BURNABY (NEWS 1130) – Students at Simon Fraser University are taking to social media to express their frustration with the school’s communication after a man was arrested for allegedly carrying a replica gun on campus.
Police received reports Tuesday afternoon of a man carrying a gun, believed to be wearing clothing with a police crest. The suspect was arrested and parts of the university were evacuated, but students say they weren’t told.
From “I heard from reddit first,” to “This is unacceptable and handled very poorly.” There were dozens of scathing comments on social media in response to SFU’s Twitter post acknowledging the incident, which said it had been resolved and everyone was safe.
How is it that only half the school is evacuated. There are police walking around with rifles drawn and helicopters on site. Most of these students have no idea what is going on and if they are even safe! No info is given at the office? Who is in charge of emergency and safety?
— Tara Ames (@TaraLynAmes1973) October 8, 2019
One person resonded: “Comprehensive university but can’t even communicate to students or release a statement about yesterday’s incident. Something needs to happen with your alert and communications policies.”
Another said during the incident: “There are police walking around with rifles drawn and helicopters on site. Most of these students have no idea what is going on and if they are even safe! No info is given at the office? Who is in charge of emergency and safety?”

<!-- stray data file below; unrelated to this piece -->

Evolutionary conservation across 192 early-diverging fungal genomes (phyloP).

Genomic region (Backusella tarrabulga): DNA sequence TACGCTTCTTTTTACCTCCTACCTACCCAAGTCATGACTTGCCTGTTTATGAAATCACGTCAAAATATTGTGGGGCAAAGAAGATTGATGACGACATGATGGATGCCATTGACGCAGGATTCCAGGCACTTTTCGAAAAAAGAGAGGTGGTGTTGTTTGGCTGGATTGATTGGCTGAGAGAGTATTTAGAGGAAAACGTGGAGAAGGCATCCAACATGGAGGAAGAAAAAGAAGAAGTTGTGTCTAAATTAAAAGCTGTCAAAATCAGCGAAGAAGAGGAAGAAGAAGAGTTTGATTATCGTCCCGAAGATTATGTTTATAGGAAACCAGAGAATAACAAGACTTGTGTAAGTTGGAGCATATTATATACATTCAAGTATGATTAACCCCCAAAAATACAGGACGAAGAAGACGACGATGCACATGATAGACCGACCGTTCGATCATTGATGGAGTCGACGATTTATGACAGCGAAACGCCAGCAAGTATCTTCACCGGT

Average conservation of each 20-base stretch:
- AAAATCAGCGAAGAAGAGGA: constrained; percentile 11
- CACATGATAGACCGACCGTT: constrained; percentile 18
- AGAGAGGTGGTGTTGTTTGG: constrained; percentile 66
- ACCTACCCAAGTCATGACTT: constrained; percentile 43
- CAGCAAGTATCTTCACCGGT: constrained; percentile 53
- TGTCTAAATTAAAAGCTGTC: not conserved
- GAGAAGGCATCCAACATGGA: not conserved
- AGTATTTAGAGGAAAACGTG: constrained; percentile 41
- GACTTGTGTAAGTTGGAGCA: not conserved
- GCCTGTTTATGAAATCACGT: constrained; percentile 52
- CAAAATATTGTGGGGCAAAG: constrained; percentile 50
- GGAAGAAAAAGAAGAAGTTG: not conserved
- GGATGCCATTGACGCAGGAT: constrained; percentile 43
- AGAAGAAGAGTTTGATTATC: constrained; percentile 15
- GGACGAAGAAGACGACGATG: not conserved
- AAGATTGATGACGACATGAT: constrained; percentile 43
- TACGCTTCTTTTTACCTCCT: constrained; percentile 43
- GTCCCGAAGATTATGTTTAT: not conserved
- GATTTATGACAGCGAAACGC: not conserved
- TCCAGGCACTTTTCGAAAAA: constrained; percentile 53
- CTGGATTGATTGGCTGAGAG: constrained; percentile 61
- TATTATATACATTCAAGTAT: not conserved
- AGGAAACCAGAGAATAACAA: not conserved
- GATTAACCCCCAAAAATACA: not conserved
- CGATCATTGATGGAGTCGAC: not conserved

Another posted: “No notifications on the SFU snap app, no ‘stay away’ tweet? This is the sort of thing we would like to know about in real time.”
One even said she had to find out there was a threat when six officers with rifles walked past her.
Many said they believed the situation was handled poorly and more needs to be done to communicate emergency situations to students and others on campus.
Mark Lalonde, Chief Safety Officer at SFU, says the school sent out a message on Tuesday evening to students, faculty and staff.
“When there is a police incident at an SFU campus, SFU Safety Risk Services supports and takes direction from the RCMP/police who are leading the response. All of these groups work together to ensure the safety of our community,” he says. “As a situation evolves details are not always clear. We try to share information as it is confirmed, and when and where it is appropriate and safe to do so. When a campus wide notification is needed I want to assure you that we have notification systems in place, but it is also important to note that it is not always safe to send out an alert as a situation is in progress.”
He encourages those who were impacted by the incident to contact the school’s mental health services for support.